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that's something that we really have to work on. as i was saying if you had snoop dogg and hear the line would be down whatever of their street. >> the thing of it is this we have to understand marketing. we can't just give great affai affairs. we have to target the market and all this because this is something awful lot of people should be made aware of. you're not going to solve anything until you look at our history. >> we thank you so much for that comment. thank you so much. applause felt the history does repeat itself and i want to thank you again professor sammons and professor green. one of the issues you raised with the impact of the media on
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the regiment and on this story and what was fascinating to me initially reading it was when he talked about stormy weather and how that impacted on the telling of that story. can you share that with us and also share with us how the media really misrepresented what was happening in terms of the regiment? >> well i mentioned the name hellfighters stock in part because of the bands being representative of the regiment and not only was it a representative of the regiment that came to be synonymous with the regiment at a certain point. in fact in a scholarly book this person writes that james reese europe was the leader of the train and 69.
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not just the band but the 369th. bill bojangles robinson i thank is thought to have been a member of the regiment because of his role in stormy weather and you know he mentions they got the quartic air and how many days they were on the front etc. but the prominent players in the film are james reese and ernest whitman plays the role and dooley wilson and bill bojangles robinson who are both members of the band. the combat hero is dead. the so-called clime rogers who is a fictitious character and he is supposed to be selena lewis lena horne's brother and there is some mention that he wanted selena to have it and then she
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wears it and i go into a lot of detail about the symbolism of that but that's the end of any discussion of the combat role of the 369th. the movie and in fact there's a magazine that bill williamson is reading that says recognizing the great accomplishments of blacks to the world of entertainment. that's paraphrasing but as if blacks couldn't be lawyers doctors teachers etc.. it's all about entertainment and that is what the film is about although the 369th introduces the film and in fact it goes from showing actual footage of the parade to this sort of soundstage view and that it evolved into literally in the
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middle of the film. in fact a couple of black face minstrel's and even the dance at the armory or whatever it is has these black women dancing to deputy duda or whatever and sunflowers on the back which make them look as though they are in black face. the interesting thing is all the white women -- black women are light-skinned and a black women can be a variety of shades of black women have to be light-skinned. that's in the entertainment world. but let me tell you something about the department store. in 1934 there's a boycott of blumstein's department store. adam clayton powell, right? they settled but guess what the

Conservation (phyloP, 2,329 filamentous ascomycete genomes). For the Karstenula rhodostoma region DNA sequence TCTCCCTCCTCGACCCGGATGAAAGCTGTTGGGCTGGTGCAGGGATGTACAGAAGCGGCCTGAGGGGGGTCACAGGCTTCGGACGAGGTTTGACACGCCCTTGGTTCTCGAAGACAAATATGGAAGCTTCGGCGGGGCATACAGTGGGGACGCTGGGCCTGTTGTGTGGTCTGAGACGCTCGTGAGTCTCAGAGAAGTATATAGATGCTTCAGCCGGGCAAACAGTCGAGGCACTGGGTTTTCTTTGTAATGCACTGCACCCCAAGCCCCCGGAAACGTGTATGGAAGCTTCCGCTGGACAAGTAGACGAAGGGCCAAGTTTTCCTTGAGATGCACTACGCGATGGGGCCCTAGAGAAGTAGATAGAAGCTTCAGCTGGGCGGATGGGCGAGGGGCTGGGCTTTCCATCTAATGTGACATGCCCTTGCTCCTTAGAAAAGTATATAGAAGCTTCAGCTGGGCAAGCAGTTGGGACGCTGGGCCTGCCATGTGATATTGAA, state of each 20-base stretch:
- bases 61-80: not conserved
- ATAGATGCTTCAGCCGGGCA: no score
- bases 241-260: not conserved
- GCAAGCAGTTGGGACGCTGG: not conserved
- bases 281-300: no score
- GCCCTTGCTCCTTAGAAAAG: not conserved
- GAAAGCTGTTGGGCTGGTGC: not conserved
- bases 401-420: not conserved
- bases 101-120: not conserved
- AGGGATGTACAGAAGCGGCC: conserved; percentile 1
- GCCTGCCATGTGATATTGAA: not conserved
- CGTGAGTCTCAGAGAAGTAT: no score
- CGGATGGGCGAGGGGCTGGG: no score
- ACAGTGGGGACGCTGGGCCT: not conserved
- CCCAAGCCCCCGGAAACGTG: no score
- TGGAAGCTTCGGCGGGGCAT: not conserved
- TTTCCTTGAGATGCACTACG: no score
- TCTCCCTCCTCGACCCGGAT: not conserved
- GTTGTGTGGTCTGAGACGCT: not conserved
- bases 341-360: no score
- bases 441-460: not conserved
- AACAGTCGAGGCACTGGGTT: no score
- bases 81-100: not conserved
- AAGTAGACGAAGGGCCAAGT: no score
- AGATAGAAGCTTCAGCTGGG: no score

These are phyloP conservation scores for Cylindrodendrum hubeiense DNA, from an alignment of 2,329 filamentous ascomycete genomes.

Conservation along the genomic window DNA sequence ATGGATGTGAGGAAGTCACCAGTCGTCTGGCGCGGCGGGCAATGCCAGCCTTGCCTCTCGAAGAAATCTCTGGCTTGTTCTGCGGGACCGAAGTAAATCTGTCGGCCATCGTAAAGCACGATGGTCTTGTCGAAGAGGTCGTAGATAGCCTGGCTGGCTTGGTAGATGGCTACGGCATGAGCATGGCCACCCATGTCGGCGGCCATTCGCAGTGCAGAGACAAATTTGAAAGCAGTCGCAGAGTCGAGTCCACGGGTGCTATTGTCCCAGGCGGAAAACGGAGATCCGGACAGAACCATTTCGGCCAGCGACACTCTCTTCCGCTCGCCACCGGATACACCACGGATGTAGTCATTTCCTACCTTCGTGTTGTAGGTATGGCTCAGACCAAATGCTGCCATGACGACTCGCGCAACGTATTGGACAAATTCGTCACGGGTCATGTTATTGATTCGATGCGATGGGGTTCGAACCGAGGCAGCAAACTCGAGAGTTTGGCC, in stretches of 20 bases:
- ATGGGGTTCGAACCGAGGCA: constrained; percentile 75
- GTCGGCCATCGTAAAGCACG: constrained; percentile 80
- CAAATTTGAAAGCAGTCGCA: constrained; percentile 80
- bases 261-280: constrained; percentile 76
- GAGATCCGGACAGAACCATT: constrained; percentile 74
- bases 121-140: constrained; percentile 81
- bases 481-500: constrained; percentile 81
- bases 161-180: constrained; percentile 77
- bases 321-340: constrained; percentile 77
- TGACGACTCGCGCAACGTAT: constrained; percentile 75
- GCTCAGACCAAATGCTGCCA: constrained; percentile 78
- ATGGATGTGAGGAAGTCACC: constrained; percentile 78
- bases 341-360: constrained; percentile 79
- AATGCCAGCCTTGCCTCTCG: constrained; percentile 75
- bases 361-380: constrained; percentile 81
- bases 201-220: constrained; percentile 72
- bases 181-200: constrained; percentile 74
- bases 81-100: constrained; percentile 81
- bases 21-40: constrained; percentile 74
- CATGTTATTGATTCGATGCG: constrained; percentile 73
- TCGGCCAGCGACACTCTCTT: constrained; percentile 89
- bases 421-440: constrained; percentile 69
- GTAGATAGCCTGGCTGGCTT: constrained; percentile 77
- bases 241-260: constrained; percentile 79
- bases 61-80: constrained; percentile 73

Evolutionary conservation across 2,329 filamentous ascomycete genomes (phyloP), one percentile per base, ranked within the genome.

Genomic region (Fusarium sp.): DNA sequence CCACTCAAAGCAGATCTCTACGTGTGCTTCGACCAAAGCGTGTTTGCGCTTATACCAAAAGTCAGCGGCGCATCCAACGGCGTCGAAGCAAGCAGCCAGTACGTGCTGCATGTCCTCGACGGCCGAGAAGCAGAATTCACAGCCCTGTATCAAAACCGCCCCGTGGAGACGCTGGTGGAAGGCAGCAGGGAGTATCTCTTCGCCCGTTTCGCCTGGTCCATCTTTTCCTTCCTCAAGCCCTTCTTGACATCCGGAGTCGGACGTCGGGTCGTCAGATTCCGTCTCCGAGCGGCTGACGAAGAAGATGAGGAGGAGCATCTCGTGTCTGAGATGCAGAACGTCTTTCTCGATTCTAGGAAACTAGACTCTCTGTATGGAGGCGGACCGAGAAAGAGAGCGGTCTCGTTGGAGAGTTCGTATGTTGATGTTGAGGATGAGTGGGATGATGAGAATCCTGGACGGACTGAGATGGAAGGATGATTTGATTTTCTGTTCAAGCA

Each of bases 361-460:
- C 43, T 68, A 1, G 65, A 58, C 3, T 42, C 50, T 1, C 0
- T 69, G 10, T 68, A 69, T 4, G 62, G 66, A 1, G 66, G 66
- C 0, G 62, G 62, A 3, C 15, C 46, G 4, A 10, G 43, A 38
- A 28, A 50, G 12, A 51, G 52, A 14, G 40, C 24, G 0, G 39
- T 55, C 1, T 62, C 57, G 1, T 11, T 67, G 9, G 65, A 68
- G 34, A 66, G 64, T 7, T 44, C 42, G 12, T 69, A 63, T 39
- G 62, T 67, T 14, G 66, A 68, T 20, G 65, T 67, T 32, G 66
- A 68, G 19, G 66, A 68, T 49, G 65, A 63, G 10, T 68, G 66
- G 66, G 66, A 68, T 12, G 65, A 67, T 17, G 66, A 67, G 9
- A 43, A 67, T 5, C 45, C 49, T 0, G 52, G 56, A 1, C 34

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agreement entails plex we will hire black women. you have got it already. we will hire black women because before you could only be janitors or elevator operators but they have to be light-skinned. that's the truth. see it's still true today. professor sammons professor green thank you so much and we want to thank our audience for coming out. thank you professor green, the head of the english department and clarence reynolds director of the center for black literature and all of our senior military personnel we thank you for coming out. and again this is a pivotal moment in our history. we are able to tell our story for real.
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and not leave anything out, the good, the bad the ugly. it's all in the book. so you need to go and get the book. teach this to your children. we are going to bring it to our teacher said that they have it as a resource. keep this story going. keep the story alive and make it possible for other stories to be told. thank you again for coming out. thank you medgar evers college and we hope to join you again on another evening and thank you to c-span for taking the time to come out in film this. thank you so much. applause co. [inaudible conversations]
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>> the thesis of the book is that there's a whole group of people in america and infect a big a big swath of america bad is being ignored, left behind not included in the discussion i think for either party particularly i would argue the republican party. i call it blue-collar conservatives, the folks out there that are working people most at home don't have college degrees, folks that really still understand the value of work and the importance
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of work and responsibility and people who understand the importance of family and faith, believe in freedom and limited government. so you say wow those are conservative republican voters and in many cases they are not. in fact a lot of them are not voting at all because they don't see either party talking to them about the concerns they have in trying to create an opportunity for them to live the american dream. sitting next to an interview with journis